In our current economically challenged employment market, job seekers must flex every advantage, pull every string and develop strategies that focus on every aspect of an effective job search. Many jump into their search with little or no preparation or planning. Investing time in developing an effective job search strategy will pay off in the short and long term. A strategy refers to a plan of action designed to achieve a particular goal. Strategies may change throughout the job search life-cycle, and adjustments may be needed in your tactical plan. By assembling a strategy and set of tasks, you establish key components to keep you on track.
The purpose of creating a strategy is to identify major objectives to be met during your job search. Your tasks are part of a tactical plan geared to meeting specific objectives including; identifying potential target companies, industries, positions, network contacts, and your daily search routine.
Some of the most overlooks strategies in an effective job search are:
• The value of networking
• Tapping he hidden job market
• The value of researching positions, companies and the people who work there
• Persistence and planned followed up
Networking with business professionals, friends, past associates and new contacts expands your reach enabling you to gather valuable information about potential opportunities. People-know-people and in most cases they will refer you to decision makers who can assist uncovering hidden opportunities and connections.
Hiring managers, decision makers and executives typically are tuned into potential positions being discussed. Many executives have the authority to create positions that satisfy a critical need within organization. Additionally, a VP of Marketing may have a good friend at XYZ Company who has a need for a Senior Information Technology resource. Don’t limit your network and networking to decision makers in your field alone. Cast a broad net!
In order to tap the hidden job market, ask each contact the following question. Do you know decision makers who know people willing to talk briefly about your job search? The question opens a broad field of potential contacts with a snowball effect of offering many new resources that can assist you.
By using your existing contact list, your target companies, network contacts, schedule meetings and phone conversations to begin your search. You should have at least three major goals for each conversation: 1) Introduce yourself, highlighting your skills and experience and target positions and companies, 2) Seek out information about your contacts position within the company, responsibilities, challenges, hobbies etc. Offer your new contacts assistance by way of network referrals, information, etc. Demonstrate that you have a genuine interest in learning more about them. 3) Ask for referrals and additional network contacts that can assist with your search.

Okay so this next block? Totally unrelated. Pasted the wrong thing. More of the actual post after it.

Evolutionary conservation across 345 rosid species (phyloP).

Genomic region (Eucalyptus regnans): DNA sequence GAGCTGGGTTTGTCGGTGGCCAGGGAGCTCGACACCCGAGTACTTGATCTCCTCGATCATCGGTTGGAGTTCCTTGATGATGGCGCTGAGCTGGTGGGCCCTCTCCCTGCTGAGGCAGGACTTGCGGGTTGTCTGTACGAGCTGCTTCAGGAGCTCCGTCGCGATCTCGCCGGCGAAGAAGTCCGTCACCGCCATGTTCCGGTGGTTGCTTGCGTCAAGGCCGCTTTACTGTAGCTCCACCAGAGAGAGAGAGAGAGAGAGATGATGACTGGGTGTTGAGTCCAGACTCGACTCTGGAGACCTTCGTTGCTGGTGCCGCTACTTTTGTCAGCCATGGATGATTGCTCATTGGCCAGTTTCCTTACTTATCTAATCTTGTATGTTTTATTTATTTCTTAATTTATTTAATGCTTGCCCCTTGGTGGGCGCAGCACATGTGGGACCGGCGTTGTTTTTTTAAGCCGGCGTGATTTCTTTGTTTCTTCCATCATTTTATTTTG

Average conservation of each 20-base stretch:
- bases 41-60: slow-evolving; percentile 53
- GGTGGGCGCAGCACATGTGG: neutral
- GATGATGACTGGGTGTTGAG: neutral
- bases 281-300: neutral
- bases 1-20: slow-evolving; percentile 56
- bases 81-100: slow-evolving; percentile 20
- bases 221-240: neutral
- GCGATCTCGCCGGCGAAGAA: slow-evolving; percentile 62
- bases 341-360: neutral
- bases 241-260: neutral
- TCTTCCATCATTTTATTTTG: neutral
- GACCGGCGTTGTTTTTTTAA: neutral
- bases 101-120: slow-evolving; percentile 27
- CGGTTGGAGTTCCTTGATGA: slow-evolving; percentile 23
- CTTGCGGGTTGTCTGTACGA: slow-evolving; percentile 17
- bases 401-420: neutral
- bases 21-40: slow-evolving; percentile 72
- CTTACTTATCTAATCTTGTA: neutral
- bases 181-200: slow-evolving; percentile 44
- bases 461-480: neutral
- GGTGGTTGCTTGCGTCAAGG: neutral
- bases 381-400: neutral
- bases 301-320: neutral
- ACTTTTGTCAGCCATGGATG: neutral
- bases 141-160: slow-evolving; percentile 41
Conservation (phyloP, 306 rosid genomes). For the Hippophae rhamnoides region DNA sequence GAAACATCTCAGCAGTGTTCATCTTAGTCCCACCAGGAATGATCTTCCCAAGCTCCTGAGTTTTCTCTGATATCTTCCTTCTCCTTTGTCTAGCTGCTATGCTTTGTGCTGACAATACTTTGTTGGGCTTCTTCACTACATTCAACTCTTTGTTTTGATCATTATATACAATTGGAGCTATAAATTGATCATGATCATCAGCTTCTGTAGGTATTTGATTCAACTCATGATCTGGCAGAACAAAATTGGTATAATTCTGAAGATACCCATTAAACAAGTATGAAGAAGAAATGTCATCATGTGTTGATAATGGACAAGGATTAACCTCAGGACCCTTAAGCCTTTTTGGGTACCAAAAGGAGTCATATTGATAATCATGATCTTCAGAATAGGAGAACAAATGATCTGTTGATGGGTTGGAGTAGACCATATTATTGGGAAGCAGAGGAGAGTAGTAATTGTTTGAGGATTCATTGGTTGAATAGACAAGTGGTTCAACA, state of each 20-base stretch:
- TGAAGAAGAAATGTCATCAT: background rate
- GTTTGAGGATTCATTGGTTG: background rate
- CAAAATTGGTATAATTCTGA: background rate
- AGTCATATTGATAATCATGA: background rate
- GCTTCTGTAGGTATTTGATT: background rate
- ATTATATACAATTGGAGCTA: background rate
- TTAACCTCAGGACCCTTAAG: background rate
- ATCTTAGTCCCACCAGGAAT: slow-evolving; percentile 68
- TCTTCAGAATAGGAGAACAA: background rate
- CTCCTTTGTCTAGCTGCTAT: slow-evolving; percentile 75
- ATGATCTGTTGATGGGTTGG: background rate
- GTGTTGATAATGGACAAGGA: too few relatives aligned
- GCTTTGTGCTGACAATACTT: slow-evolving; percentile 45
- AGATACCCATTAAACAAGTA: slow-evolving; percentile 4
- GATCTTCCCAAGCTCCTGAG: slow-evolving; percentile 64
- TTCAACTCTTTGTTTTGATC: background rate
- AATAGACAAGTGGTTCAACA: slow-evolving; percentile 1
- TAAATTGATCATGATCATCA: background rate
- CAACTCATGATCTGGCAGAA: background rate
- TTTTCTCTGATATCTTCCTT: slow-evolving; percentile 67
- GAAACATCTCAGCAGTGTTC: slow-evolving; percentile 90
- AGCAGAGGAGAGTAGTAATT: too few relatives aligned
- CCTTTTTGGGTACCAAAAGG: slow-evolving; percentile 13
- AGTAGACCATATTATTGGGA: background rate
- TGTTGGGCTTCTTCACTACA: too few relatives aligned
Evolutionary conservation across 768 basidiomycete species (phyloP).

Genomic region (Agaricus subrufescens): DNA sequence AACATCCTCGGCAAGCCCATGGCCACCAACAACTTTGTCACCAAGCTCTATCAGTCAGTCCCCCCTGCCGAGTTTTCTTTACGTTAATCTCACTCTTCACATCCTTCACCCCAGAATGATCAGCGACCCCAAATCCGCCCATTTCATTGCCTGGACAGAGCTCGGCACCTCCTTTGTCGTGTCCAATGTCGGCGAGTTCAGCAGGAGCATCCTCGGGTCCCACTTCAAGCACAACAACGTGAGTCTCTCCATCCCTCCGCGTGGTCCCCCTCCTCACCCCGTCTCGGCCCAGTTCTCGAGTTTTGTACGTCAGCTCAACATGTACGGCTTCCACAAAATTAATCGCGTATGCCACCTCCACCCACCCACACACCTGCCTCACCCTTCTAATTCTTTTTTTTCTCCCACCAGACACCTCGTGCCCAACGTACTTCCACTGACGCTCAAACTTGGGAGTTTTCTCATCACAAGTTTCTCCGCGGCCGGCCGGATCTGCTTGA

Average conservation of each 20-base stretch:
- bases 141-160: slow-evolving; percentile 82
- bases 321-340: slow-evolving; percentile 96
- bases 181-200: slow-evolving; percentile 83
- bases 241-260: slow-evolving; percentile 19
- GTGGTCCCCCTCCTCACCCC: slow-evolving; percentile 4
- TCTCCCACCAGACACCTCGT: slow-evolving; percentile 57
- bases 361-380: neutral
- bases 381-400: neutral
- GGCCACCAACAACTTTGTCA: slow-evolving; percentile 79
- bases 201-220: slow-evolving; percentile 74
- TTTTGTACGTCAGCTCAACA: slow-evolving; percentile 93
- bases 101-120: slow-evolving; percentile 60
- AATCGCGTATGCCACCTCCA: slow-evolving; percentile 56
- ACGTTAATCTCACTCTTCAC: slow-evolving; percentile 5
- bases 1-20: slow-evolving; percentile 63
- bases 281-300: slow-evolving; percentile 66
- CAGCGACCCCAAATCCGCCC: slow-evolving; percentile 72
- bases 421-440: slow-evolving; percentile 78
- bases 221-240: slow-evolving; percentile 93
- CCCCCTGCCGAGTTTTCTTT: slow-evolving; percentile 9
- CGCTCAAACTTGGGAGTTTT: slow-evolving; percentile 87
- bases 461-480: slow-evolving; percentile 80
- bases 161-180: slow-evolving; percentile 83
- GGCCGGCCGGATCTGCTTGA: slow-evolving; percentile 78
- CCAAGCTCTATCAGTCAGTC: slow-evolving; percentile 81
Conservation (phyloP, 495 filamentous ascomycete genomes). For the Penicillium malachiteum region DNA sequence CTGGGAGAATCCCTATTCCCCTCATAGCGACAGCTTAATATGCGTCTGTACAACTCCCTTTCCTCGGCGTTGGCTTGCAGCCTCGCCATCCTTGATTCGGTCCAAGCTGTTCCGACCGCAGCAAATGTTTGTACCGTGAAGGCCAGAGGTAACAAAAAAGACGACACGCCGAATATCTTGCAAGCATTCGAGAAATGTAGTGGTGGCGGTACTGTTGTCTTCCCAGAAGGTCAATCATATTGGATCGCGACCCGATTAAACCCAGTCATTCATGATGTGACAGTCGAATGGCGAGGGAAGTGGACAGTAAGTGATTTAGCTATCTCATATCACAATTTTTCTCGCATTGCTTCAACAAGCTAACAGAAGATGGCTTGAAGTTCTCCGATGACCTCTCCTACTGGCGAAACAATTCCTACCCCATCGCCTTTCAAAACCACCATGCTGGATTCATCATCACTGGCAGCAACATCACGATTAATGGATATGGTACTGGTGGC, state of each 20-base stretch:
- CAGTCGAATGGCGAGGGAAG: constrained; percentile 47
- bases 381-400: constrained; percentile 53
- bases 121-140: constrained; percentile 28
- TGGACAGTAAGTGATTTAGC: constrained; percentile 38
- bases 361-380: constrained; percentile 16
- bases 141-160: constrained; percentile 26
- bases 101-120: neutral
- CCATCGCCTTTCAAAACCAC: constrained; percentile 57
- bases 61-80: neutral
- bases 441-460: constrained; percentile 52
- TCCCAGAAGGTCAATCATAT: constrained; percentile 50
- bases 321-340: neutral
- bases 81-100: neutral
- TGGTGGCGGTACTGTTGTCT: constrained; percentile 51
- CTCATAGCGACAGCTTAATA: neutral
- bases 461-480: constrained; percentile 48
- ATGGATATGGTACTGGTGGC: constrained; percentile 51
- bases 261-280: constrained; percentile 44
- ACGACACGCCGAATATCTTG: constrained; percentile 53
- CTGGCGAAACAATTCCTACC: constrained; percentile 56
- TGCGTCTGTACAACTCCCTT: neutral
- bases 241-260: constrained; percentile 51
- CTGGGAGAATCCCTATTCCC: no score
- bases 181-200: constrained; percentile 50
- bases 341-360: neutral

Researching the company, position, challenges and work environment will put you a step ahead of most other candidates. It’s easy to send a generic resume and cover letter and hope to hear back. In most cases you will not. A more effective approach is to research the position by making contact with people who work for or know about the company. Gather company information, learn about the work environment and the challenges the company and area faces. Use your information to demonstrate that in addition to being highly qualified candidate, you also have a good understanding of areas where you can provide additional value. Nick Corcodilos, The Headhunter, has written a number of excellent books about the value of demonstrating your ability to perform the job, understand the company challenges and have the abilities to present your skills against the position you are pursuing.
Persistence and planned follow up helps monitor your job search progress and is perceived as an excellent quality by professional contacts. Most professionals will view your persistence as a positive attribute, which will increase your chances of success.
Here are a few simple tasks you might want to consider adding:
• Maintain a daily log of all job search correspondence and include for each entry, date, contact name, title, company, reason or job etc. Include a comments area for updating the latest status and future follow up.
• Develop a simple follow up system to get back to contacts and potential opportunities,
• Be professional, don’t spam your contacts with excessive e-mails, phone calls or voice mails. Respect your contacts time and business schedule.
• Reasonable follow-up after your initial contact attempt might be three follow-ups over a three week period that includes phone calls and e-mails.
• If not response is received – move on to your next perspective contact.
• Grow your network of contacts through daily interactions. The more new contacts you make the greater opportunity you have to penetrate the hidden jobs market.
Revisit your strategy and tactical plans periodically and making adjustments based upon your success. Learn from failures and celebrate successes and never stop networking.